by Father Eliot Nitz
"Fear no one," Jesus tells his apostles.
He goes on to say that they shouldn't be afraid of those who kill the body. Rather, they should fear those who can kill both body and soul.
I have a friend who says that he could never be Catholic.
Why? He says, "It's too complicated."
I guess I understand why he would say that - a beginner just looking into something that has a history and tradition.
But, Catholicism isn't as complicated as it is challenging. Maybe that's why we have this so-called "Catholic Guilt."
Our standard is Christ, and who can ever measure up to him? And yet, he challenges us to be like him - he who is the way, the truth, and the life.
He tells His apostles not to fear. and, by extension, he tells us not to fear.
We live in a different time and context, but the message is the same: fear not.
What or whom do we fear? There we go again. We have to look deeply within ourselves and ask ourselves uncomfortable questions.
Fear may be the organizing principle around which we live our lives. In other words, the semi-recognized fear that underscores many or most or our decisions.
I admit that this is a difficult question to answer. But, unless we answer it, we become slaves to that fear. And, Christ wants us to be internally free and unburdened.
Fears that are not recognized or dealt with lead to arguments in families, between strangers, and even to wars.
Fear underlies sin, because we are afraid we will be missing out on something, or afraid we will be deprived of something we think we need. Or missing out on some pleasure that propels us into sinful actions.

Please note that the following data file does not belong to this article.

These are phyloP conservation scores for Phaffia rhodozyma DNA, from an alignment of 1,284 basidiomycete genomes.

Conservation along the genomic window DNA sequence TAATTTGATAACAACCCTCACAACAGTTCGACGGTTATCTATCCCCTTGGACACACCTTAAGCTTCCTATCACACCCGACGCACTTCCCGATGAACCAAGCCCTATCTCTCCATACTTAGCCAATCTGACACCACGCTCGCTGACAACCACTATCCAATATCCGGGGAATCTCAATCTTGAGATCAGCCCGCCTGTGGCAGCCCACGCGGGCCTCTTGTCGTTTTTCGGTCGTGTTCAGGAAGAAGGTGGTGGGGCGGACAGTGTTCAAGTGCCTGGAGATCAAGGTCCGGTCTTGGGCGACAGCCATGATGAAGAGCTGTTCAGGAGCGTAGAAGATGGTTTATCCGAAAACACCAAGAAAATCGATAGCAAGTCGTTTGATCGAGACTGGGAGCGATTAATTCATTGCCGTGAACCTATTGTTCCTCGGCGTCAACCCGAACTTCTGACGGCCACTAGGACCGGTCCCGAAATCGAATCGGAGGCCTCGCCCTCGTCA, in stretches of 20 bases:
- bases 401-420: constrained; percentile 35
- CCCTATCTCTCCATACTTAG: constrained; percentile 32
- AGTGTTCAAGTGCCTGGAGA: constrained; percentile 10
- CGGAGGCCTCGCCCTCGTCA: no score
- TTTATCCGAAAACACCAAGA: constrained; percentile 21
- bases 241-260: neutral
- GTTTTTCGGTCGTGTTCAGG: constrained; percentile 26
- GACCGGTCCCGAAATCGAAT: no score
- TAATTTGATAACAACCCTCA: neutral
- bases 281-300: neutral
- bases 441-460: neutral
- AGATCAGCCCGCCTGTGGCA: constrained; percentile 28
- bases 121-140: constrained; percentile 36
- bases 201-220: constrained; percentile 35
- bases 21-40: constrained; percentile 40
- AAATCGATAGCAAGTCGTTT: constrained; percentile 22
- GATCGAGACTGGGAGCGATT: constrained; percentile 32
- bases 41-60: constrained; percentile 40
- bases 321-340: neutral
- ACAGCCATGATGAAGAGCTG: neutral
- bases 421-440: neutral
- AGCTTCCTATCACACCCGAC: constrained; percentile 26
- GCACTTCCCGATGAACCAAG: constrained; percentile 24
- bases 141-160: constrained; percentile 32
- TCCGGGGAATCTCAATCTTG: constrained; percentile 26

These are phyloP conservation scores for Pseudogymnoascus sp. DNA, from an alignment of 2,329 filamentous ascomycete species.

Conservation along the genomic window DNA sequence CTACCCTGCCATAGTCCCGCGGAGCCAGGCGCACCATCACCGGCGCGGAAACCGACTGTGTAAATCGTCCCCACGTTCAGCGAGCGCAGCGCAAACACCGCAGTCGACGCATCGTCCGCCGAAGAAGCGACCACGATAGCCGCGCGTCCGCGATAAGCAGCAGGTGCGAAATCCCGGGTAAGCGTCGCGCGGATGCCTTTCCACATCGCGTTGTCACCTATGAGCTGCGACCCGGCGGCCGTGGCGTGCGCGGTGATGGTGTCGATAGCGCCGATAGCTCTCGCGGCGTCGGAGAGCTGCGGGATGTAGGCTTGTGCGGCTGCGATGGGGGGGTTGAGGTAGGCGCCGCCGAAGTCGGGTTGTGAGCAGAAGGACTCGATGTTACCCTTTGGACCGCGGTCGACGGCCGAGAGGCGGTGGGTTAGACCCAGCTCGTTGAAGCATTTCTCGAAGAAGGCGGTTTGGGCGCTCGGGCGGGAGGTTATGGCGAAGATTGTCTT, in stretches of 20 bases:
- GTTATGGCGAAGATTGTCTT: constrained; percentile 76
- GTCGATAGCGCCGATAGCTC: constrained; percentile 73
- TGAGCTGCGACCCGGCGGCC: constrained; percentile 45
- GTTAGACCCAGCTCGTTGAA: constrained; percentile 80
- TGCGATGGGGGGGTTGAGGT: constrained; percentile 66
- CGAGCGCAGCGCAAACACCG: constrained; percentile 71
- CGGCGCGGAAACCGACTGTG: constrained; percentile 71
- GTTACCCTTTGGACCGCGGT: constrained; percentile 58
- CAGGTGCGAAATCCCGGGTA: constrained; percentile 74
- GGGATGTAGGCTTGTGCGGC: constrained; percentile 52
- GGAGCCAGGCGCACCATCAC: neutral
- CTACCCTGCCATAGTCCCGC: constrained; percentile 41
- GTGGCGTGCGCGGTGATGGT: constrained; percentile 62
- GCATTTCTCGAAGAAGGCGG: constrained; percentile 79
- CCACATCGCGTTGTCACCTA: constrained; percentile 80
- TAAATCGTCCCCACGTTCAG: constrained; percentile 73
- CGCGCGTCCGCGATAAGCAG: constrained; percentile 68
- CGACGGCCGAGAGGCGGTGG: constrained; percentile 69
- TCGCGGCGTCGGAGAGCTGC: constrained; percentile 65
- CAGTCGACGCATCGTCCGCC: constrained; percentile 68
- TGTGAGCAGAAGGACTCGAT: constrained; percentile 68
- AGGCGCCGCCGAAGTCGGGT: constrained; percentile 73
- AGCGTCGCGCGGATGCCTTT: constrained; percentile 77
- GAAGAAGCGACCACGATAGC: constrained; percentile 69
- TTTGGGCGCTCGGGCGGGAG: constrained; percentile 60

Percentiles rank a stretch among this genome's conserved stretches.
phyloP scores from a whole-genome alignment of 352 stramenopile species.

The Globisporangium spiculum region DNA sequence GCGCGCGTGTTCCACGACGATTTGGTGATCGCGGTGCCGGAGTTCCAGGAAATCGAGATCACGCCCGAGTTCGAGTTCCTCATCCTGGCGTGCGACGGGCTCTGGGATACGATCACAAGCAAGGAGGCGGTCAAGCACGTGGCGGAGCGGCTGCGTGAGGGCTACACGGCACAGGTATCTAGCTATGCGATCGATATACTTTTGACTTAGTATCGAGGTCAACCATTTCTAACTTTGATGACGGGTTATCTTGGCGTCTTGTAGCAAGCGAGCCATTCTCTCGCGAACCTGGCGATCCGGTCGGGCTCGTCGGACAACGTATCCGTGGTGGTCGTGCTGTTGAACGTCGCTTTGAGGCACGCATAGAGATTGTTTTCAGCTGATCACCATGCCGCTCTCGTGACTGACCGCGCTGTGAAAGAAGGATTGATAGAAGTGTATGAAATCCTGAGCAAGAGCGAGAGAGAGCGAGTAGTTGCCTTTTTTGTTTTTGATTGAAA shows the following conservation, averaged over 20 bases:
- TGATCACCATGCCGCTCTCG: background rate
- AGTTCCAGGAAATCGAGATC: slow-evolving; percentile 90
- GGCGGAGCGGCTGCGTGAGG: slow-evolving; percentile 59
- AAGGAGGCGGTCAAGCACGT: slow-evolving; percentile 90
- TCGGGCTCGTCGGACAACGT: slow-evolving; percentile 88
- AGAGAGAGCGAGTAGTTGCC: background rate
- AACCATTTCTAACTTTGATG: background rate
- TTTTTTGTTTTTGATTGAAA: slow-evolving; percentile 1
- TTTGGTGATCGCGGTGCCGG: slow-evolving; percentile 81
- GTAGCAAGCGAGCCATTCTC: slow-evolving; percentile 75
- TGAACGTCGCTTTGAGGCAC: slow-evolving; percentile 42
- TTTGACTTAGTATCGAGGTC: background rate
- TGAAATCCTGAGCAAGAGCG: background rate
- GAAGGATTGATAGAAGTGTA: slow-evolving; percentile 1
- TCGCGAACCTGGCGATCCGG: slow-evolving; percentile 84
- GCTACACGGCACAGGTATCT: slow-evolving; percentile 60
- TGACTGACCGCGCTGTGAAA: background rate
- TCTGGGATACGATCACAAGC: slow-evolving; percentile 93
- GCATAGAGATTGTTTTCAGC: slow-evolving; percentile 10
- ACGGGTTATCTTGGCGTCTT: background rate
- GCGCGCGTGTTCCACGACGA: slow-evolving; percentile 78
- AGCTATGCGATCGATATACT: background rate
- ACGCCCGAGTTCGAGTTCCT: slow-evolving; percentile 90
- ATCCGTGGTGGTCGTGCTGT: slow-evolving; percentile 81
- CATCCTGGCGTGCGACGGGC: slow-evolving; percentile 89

Fear of humiliation that can result in prideful and arrogant actions and attitudes.
Fear of rejection that can lead us to lash out and act harshly toward others.
Fear may not only be the cause of great evil in individuals, but also in our society and in our world. Fear may be the underlying motive of many of our governmental policies.
That's scary in itself.
"Fear not," Jesus said.
But should we be Pollyannas? Or should we be ostrich-like and bury our heads in the sand while missiles fly toward us?
No, of course not.
Jesus told His apostles not to be afraid of those who kill the body, but He didn't say that no one would try.
The point is to not let fear rule your life.
The way to not to be led by fear is to trust in God.
I'll be the last to say that was easy, but that's the challenge Christ gives us.
He assures us that no matter what happens, we are loved. Even the hairs on your head are counted.
Two sparrows are sold for a small coin. God knows even when one of them falls to the ground. And you are worth a whole flock of them.
There is another kind of fear we should have: The fear of losing our intimate relationship with Him.
If we have that kind of fear, we just might end up to be saints.